Friday, 1 February 2019

Thought Picnic: Of character building moments

As I walk
Building character is an evolutionary activity that is under constant review, assessment, reflection and adjustment. At least, that is how I think about it.
One episode this morning caused me to reflect on some of my attitudes to certain situations. It had snowed in Reading and as the pavements had not been gritted, one had to be careful as one walked from the hotel to the railway station.
As I walk briskly, albeit, with a walking cane, I am careful and usually do not expect to have to manoeuvre run more able-bodied people on the street. I would tend to walk close to buildings as well as follow the crowd.
Don’t talk back
I turned the corner and almost walked into someone coming up against me, I made my excuses and he walked around me. The next person simply ignored what had happened in front of him and made to stand in my way when I swung my cane directing him to walk to the right of me as there was no space to the left of me.
He followed my guidance, but as he passed me, he said, “Don’t use your stick at me.”, I then looked back at him as said, “You’re being an idiot.” As the words came out of my mouth, I was both agitated and deflated. I regretted it.
The situation made me reflect on why I had to answer back because there was no reason to. Once he had followed my directions, whatever way he felt about it should have been left to him as I had achieved my goal of, standing my ground and keeping my lane.
Tackle and leave
I felt diminished by the unnecessary outburst and promised myself to do better. I have on many occasions set in motion an act with the aim of attaining a goal and left at that. Engagement beyond having instigated my action simply develops into unhealthy interactions one can do without.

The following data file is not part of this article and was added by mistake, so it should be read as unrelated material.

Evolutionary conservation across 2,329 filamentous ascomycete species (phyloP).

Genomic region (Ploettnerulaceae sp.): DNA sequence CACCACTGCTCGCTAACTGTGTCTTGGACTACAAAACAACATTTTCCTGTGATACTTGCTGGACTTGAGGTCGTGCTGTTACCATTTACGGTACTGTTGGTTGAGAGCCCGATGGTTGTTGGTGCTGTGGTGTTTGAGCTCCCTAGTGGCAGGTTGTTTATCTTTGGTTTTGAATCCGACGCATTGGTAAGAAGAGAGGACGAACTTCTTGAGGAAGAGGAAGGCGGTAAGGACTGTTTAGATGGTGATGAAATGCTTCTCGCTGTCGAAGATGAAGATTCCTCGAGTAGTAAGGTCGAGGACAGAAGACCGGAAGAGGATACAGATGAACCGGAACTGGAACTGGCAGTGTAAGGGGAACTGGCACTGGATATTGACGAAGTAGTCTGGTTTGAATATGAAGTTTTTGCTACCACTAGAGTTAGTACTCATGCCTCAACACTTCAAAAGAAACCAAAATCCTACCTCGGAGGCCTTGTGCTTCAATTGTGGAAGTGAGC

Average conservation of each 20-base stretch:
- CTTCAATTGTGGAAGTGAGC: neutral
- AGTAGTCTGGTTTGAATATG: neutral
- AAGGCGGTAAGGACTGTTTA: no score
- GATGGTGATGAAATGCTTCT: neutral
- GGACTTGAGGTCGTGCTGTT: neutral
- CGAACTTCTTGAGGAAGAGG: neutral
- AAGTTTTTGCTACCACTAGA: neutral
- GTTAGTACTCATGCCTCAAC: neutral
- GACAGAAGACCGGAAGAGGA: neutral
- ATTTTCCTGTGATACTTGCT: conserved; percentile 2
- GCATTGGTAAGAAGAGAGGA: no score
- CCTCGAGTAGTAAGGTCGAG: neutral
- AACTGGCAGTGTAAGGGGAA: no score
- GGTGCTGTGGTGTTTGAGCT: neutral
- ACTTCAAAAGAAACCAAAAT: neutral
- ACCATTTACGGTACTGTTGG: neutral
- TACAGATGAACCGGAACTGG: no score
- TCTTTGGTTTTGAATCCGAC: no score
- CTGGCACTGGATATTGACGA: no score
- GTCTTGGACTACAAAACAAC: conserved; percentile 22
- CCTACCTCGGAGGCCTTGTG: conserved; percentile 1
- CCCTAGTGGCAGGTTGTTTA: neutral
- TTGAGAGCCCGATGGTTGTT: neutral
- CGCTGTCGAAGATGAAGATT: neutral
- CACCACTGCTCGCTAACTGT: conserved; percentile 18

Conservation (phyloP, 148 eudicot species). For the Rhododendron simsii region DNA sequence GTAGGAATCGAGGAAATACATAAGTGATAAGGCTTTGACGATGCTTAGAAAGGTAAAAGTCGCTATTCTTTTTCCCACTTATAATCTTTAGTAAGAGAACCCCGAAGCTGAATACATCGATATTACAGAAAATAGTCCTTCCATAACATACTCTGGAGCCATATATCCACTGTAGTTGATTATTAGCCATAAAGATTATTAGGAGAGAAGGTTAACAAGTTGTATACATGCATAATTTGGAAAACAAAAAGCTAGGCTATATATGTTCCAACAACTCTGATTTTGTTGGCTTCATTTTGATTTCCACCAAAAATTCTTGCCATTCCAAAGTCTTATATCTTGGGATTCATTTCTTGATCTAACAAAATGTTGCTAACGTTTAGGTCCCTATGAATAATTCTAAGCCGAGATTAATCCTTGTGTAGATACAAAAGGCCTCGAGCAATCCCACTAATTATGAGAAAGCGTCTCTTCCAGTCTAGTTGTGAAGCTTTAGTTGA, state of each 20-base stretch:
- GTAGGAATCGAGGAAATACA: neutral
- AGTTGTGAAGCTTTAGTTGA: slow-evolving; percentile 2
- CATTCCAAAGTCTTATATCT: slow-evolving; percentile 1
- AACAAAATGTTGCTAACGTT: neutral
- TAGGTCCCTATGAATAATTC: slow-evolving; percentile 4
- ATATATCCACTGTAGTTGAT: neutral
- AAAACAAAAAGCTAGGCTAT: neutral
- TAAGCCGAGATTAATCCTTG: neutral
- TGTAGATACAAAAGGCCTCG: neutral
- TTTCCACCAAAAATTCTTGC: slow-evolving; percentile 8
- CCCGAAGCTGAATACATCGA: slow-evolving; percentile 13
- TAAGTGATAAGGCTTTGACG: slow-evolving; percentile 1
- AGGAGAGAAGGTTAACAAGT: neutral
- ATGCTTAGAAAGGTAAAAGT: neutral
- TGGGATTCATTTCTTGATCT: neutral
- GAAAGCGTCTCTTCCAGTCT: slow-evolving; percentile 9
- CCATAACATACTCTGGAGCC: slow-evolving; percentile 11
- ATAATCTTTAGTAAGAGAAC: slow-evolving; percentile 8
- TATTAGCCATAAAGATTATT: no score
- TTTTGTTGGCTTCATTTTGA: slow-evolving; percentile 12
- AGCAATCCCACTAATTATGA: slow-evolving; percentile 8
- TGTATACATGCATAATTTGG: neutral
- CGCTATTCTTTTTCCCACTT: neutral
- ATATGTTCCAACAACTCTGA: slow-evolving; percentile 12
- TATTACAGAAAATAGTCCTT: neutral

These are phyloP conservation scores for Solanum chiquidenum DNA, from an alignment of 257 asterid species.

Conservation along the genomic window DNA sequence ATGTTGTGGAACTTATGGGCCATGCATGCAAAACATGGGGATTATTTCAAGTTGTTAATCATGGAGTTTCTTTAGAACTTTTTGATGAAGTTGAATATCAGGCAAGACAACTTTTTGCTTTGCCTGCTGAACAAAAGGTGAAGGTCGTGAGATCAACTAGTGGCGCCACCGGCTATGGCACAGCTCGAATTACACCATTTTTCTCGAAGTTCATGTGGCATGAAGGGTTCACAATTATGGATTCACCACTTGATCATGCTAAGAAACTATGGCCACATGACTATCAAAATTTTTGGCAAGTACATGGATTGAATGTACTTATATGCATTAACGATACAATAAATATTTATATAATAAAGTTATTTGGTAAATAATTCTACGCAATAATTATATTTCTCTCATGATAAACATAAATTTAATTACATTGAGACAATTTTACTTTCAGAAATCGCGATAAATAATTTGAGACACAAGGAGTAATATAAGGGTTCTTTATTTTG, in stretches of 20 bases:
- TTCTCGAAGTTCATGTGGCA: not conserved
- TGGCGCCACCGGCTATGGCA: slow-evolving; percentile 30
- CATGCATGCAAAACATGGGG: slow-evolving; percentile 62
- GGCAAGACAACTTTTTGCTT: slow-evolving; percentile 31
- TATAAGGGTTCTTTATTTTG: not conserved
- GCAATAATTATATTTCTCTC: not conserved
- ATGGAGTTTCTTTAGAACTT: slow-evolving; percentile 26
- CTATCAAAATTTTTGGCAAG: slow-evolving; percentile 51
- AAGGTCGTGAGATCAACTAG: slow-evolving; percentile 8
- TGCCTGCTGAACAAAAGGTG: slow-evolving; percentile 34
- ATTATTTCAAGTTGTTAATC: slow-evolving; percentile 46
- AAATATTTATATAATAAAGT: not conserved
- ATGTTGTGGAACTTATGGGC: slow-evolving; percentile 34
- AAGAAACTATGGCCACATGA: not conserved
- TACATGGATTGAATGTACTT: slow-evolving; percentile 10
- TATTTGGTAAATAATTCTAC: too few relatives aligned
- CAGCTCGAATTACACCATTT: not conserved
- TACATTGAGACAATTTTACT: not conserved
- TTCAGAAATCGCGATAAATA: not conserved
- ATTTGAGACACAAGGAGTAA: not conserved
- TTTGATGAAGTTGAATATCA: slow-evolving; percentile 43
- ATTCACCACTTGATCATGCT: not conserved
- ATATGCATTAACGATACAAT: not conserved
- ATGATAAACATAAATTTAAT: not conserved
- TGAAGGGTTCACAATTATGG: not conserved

It reminded me of one instance where travelling in the 1st Class compartment of an international train, I could neither relax nor nap because a child was completely implacable and an unruly disturbance. I got up and loudly addressed the parent to see to their ward then sat down.
For 5 minutes the father abused and railed, cursed and vituperated vitriol to the point of exhaustion. I ignored him. By that time, the child was quiet, we all could relax and the journey ended peacefully. From the little intervention, I had achieved what everyone wanted, peace and quiet. I don't dislike kids, but where parents are not embarrassed enough for their kid's behaviour to be seen to do something about it. They do have to be called out.
Achieve the prize
My not engaging the father at all meant the situation did not escalate or degenerate into a breach of the peace. Yes, I took brickbats for it, it was completely worth it.
I can be a better man even if people cannot be reasonable or considerate when they encounter me. I do not have to revel in the uncouth just to impact them. Silence is golden and worth its weight in gold. That is the building of character, only engage when your aim is about to be defeated, else, leave, your aim achieved and your dignity intact.


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